Anglers are always more confident when ledger fishing from piers and breakwaters, as they are usually built seawards and offer easier access to deeper water. They can also offer a wide variety of species. It’s important, though, to understand how fish feed and work around these man-made structures to enjoy the best of the fishing, and just casting into deeper water doesn’t always achieve that.
When to Fish Piers and Breakwaters
Split the seasons into simple summer and winter categories. In summer, you can expect bass, flounder, plaice, dabs, gurnards, rays, huss, conger, pout, poor cod, pollack, wrasse and smoothhound depending on the area of the country you’re in. Come winter, codling, whiting, coalfish, dabs, dogfish, flounder, and rockling become the target species, again with conger, huss, wrasse and rays a possibility.
Breakwaters will see the bulk of the fish, mostly right at your feet. They’ll be working and living on and just inside the holes created by the boulders where the junction line between stone and sand or muddy sand sits. The opportunity to cast further only comes if you can identify a deeper boat access channel or an area where sandbanks are obvious that might hold bigger fish such as rays, bass, and smoothhound.
Some piers are made from stones again and can be treated just like breakwaters. Others are typically wooden/metal structures with support legs with wide gaps in between that allow the flow of the tide to pass through. These will see a scooped out gutter form around the pier legs, and some have a deeper gutter running underneath the full length of the pier. Food drops into these, and they’ll always hold fish, so dropping baits straight off the side of the pier is often more productive than casting. Also, the leg supports will have mussels clustered on them and there will be marine worms and crabs around the legs base that will draw fish in.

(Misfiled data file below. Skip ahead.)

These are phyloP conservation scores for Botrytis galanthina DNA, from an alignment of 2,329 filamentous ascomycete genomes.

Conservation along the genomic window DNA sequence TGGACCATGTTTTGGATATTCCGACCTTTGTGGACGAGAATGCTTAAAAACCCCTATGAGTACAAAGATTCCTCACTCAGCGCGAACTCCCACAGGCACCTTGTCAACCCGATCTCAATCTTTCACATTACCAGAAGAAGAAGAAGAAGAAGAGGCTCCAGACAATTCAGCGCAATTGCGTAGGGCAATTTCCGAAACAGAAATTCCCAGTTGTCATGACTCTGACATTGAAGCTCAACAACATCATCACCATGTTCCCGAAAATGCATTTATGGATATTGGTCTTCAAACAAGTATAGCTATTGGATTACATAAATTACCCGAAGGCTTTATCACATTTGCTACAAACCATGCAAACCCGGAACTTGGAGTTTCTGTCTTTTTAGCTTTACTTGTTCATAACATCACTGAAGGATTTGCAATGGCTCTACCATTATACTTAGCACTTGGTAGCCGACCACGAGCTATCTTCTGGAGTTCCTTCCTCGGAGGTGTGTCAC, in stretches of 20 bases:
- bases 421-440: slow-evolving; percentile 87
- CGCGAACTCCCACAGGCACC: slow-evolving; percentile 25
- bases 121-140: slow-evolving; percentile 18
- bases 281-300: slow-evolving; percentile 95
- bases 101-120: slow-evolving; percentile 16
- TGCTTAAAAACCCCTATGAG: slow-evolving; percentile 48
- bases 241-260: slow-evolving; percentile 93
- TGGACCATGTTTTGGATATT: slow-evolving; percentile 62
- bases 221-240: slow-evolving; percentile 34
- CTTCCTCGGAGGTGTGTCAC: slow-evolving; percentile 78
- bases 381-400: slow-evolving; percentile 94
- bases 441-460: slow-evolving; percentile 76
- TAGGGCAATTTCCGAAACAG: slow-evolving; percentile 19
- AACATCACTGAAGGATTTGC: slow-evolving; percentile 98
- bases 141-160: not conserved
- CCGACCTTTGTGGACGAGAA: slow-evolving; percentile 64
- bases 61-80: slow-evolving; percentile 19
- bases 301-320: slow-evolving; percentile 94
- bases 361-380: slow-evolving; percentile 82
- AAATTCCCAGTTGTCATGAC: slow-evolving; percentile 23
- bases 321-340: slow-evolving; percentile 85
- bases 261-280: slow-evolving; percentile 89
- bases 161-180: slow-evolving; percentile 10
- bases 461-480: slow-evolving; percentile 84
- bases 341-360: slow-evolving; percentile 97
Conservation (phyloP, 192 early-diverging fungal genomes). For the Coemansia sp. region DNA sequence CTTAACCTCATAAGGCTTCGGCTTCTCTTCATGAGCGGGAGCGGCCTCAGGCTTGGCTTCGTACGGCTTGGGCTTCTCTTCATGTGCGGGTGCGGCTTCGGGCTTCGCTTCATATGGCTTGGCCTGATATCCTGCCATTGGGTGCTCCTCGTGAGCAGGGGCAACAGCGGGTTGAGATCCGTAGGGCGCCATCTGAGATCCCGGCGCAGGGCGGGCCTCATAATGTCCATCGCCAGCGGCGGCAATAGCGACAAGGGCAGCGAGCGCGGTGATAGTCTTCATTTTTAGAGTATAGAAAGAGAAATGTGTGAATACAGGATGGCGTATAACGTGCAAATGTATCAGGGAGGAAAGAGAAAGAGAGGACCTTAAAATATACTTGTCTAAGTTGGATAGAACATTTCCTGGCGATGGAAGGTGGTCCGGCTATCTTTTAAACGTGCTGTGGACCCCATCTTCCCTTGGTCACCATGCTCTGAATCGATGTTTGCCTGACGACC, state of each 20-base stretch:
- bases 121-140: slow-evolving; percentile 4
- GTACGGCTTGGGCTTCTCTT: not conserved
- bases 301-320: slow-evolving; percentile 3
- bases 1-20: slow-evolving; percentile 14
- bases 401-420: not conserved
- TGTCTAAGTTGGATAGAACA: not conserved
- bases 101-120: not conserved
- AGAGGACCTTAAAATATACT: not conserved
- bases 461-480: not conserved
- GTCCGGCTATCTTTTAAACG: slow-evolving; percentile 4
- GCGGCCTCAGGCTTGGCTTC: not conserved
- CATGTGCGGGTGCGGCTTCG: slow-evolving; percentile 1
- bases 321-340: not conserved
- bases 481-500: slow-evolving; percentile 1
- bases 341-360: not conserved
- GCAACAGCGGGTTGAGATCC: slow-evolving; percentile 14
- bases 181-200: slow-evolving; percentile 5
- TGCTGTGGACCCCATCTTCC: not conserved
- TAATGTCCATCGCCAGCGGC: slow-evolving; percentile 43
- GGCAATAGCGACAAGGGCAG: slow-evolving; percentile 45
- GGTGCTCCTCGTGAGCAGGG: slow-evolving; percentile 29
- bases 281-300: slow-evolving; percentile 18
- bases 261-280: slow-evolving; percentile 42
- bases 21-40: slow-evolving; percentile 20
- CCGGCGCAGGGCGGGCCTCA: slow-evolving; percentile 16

If you can find patches of stone or boulders, gutters between sandbanks, or shingle uplifts out from the pier, then it’s well worth casting to these as they will also hold fish, but typically shorter casts close to the structure will score best.
Weather and Tides
While calm seas will see fish caught, for the best results, choose days when the sea is roughed up a bit with some onshore wind and with an overcast sky. Bright sunny days tend to see catches fall. Piers and breakwaters typically fish best just after a big sea, when there’s colour in the water and the swell is easing.
Night tides, if fishing is allowed, can be excellent with the peak numbers of fish working tight in around the structures.
Both piers and breakwaters will produce fish, immaterial of the tide size. This especially applies to the smaller species. If you want to target bigger fish such as rays, smoothhound, cod and bass, then the bigger tides climbing towards the highest springs normally produce the best fishing for these.
All piers and breakwaters fish differently, but start by fishing low water to high water on the flood tide, and a few trips fishing the outgoing ebb tide. Done systematically, this will quickly identify when the best fishing is allied to tide size and time and allows you to concentrate your time to the best periods.
You will have to lift fish up some distance from the surface of the sea on most breakwaters and piers, so make sure your tackle is strong enough.
A rod no longer than 14ft is ideal for pier fishing, as increased length increases leverage against the angler when lifting fish. Look for a casting rating of 3.5oz to 7oz, which covers most fishing. Rods such as the Xenon C-6 MX and Xenon C-6 FX or the Guerilla Surf MX or Surf FX are ideal for pier fishing.
Match these rods with either a 6500 sized multiplier such as the Guerilla Mono Mag loaded with 15 or 18lb Blaze line and a 60lb Xenon Shockleader when fishing with multiplier rods. For fixed spool rods, an 8000 sized fixed spool reel such as the Tronixpro DV8 or Banzai Surf LC loaded with 30 to 40lb X8 Power Braid and either a 60lb or 80lb braided shockleader.
These combinations will give you the ability to lift normal fish up easily.